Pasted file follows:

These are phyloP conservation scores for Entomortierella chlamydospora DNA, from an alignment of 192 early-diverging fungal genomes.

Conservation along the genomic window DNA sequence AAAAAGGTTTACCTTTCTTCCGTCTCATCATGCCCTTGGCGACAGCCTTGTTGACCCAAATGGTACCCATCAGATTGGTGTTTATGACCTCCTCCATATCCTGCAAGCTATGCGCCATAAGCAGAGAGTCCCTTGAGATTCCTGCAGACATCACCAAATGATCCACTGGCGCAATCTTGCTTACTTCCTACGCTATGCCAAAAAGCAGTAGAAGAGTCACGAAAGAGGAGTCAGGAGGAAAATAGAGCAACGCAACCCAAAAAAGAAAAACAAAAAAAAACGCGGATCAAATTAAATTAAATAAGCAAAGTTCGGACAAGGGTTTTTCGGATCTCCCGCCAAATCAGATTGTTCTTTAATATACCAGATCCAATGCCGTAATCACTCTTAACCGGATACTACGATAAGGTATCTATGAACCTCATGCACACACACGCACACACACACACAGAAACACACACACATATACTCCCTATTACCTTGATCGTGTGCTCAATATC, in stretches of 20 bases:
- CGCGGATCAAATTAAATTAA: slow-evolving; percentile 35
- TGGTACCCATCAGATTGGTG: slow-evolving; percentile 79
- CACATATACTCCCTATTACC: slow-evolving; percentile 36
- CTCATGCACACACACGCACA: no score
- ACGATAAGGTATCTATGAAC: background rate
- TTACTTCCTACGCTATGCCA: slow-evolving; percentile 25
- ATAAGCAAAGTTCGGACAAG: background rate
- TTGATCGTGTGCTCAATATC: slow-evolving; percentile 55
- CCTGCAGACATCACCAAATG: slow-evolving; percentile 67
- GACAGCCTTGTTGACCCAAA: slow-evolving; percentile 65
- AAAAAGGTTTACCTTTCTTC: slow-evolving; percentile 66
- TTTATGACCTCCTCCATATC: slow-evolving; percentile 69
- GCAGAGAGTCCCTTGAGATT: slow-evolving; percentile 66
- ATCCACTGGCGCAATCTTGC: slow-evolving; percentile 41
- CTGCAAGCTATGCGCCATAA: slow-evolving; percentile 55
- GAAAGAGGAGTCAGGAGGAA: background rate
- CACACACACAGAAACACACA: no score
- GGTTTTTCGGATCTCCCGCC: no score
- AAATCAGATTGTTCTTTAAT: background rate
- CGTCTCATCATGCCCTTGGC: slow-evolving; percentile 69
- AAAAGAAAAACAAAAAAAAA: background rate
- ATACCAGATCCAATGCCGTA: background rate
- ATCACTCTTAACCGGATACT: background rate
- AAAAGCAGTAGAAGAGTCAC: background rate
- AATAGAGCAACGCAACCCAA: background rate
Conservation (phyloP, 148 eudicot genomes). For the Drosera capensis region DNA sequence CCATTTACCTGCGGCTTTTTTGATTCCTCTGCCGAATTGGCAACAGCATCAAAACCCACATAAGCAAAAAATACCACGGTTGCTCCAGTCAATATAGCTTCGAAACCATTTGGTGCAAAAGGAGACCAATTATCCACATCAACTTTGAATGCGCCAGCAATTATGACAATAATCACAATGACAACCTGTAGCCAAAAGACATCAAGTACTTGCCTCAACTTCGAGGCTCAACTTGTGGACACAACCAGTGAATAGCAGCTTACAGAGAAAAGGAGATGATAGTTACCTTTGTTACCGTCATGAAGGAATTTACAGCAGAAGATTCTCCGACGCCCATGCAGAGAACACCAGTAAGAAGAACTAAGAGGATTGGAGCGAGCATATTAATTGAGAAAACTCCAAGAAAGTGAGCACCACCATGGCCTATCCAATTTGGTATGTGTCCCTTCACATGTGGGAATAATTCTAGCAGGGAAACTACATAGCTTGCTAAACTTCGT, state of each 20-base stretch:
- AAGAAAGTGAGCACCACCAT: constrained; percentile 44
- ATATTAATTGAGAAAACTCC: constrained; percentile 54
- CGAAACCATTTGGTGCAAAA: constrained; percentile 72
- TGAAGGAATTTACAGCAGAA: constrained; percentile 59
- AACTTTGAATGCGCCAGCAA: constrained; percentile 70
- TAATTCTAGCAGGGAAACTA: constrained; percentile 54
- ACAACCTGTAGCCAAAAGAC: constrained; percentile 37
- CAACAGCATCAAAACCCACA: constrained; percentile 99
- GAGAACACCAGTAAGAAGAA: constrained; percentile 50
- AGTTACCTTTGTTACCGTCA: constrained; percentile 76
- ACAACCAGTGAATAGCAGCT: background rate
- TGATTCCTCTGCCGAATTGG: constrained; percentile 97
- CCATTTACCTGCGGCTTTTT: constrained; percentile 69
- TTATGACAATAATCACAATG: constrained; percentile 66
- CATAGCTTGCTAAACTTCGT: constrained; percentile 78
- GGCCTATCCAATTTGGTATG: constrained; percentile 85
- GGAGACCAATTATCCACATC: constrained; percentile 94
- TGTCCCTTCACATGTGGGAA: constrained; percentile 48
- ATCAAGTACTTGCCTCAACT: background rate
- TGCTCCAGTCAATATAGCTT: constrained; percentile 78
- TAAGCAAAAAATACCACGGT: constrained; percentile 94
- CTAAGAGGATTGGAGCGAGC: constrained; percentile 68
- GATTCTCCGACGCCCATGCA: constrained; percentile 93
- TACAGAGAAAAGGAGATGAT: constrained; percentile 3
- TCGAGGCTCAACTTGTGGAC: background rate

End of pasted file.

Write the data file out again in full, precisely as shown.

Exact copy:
These are phyloP conservation scores for Entomortierella chlamydospora DNA, from an alignment of 192 early-diverging fungal genomes.

Conservation along the genomic window DNA sequence AAAAAGGTTTACCTTTCTTCCGTCTCATCATGCCCTTGGCGACAGCCTTGTTGACCCAAATGGTACCCATCAGATTGGTGTTTATGACCTCCTCCATATCCTGCAAGCTATGCGCCATAAGCAGAGAGTCCCTTGAGATTCCTGCAGACATCACCAAATGATCCACTGGCGCAATCTTGCTTACTTCCTACGCTATGCCAAAAAGCAGTAGAAGAGTCACGAAAGAGGAGTCAGGAGGAAAATAGAGCAACGCAACCCAAAAAAGAAAAACAAAAAAAAACGCGGATCAAATTAAATTAAATAAGCAAAGTTCGGACAAGGGTTTTTCGGATCTCCCGCCAAATCAGATTGTTCTTTAATATACCAGATCCAATGCCGTAATCACTCTTAACCGGATACTACGATAAGGTATCTATGAACCTCATGCACACACACGCACACACACACACAGAAACACACACACATATACTCCCTATTACCTTGATCGTGTGCTCAATATC, in stretches of 20 bases:
- CGCGGATCAAATTAAATTAA: slow-evolving; percentile 35
- TGGTACCCATCAGATTGGTG: slow-evolving; percentile 79
- CACATATACTCCCTATTACC: slow-evolving; percentile 36
- CTCATGCACACACACGCACA: no score
- ACGATAAGGTATCTATGAAC: background rate
- TTACTTCCTACGCTATGCCA: slow-evolving; percentile 25
- ATAAGCAAAGTTCGGACAAG: background rate
- TTGATCGTGTGCTCAATATC: slow-evolving; percentile 55
- CCTGCAGACATCACCAAATG: slow-evolving; percentile 67
- GACAGCCTTGTTGACCCAAA: slow-evolving; percentile 65
- AAAAAGGTTTACCTTTCTTC: slow-evolving; percentile 66
- TTTATGACCTCCTCCATATC: slow-evolving; percentile 69
- GCAGAGAGTCCCTTGAGATT: slow-evolving; percentile 66
- ATCCACTGGCGCAATCTTGC: slow-evolving; percentile 41
- CTGCAAGCTATGCGCCATAA: slow-evolving; percentile 55
- GAAAGAGGAGTCAGGAGGAA: background rate
- CACACACACAGAAACACACA: no score
- GGTTTTTCGGATCTCCCGCC: no score
- AAATCAGATTGTTCTTTAAT: background rate
- CGTCTCATCATGCCCTTGGC: slow-evolving; percentile 69
- AAAAGAAAAACAAAAAAAAA: background rate
- ATACCAGATCCAATGCCGTA: background rate
- ATCACTCTTAACCGGATACT: background rate
- AAAAGCAGTAGAAGAGTCAC: background rate
- AATAGAGCAACGCAACCCAA: background rate
Conservation (phyloP, 148 eudicot genomes). For the Drosera capensis region DNA sequence CCATTTACCTGCGGCTTTTTTGATTCCTCTGCCGAATTGGCAACAGCATCAAAACCCACATAAGCAAAAAATACCACGGTTGCTCCAGTCAATATAGCTTCGAAACCATTTGGTGCAAAAGGAGACCAATTATCCACATCAACTTTGAATGCGCCAGCAATTATGACAATAATCACAATGACAACCTGTAGCCAAAAGACATCAAGTACTTGCCTCAACTTCGAGGCTCAACTTGTGGACACAACCAGTGAATAGCAGCTTACAGAGAAAAGGAGATGATAGTTACCTTTGTTACCGTCATGAAGGAATTTACAGCAGAAGATTCTCCGACGCCCATGCAGAGAACACCAGTAAGAAGAACTAAGAGGATTGGAGCGAGCATATTAATTGAGAAAACTCCAAGAAAGTGAGCACCACCATGGCCTATCCAATTTGGTATGTGTCCCTTCACATGTGGGAATAATTCTAGCAGGGAAACTACATAGCTTGCTAAACTTCGT, state of each 20-base stretch:
- AAGAAAGTGAGCACCACCAT: constrained; percentile 44
- ATATTAATTGAGAAAACTCC: constrained; percentile 54
- CGAAACCATTTGGTGCAAAA: constrained; percentile 72
- TGAAGGAATTTACAGCAGAA: constrained; percentile 59
- AACTTTGAATGCGCCAGCAA: constrained; percentile 70
- TAATTCTAGCAGGGAAACTA: constrained; percentile 54
- ACAACCTGTAGCCAAAAGAC: constrained; percentile 37
- CAACAGCATCAAAACCCACA: constrained; percentile 99
- GAGAACACCAGTAAGAAGAA: constrained; percentile 50
- AGTTACCTTTGTTACCGTCA: constrained; percentile 76
- ACAACCAGTGAATAGCAGCT: background rate
- TGATTCCTCTGCCGAATTGG: constrained; percentile 97
- CCATTTACCTGCGGCTTTTT: constrained; percentile 69
- TTATGACAATAATCACAATG: constrained; percentile 66
- CATAGCTTGCTAAACTTCGT: constrained; percentile 78
- GGCCTATCCAATTTGGTATG: constrained; percentile 85
- GGAGACCAATTATCCACATC: constrained; percentile 94
- TGTCCCTTCACATGTGGGAA: constrained; percentile 48
- ATCAAGTACTTGCCTCAACT: background rate
- TGCTCCAGTCAATATAGCTT: constrained; percentile 78
- TAAGCAAAAAATACCACGGT: constrained; percentile 94
- CTAAGAGGATTGGAGCGAGC: constrained; percentile 68
- GATTCTCCGACGCCCATGCA: constrained; percentile 93
- TACAGAGAAAAGGAGATGAT: constrained; percentile 3
- TCGAGGCTCAACTTGTGGAC: background rate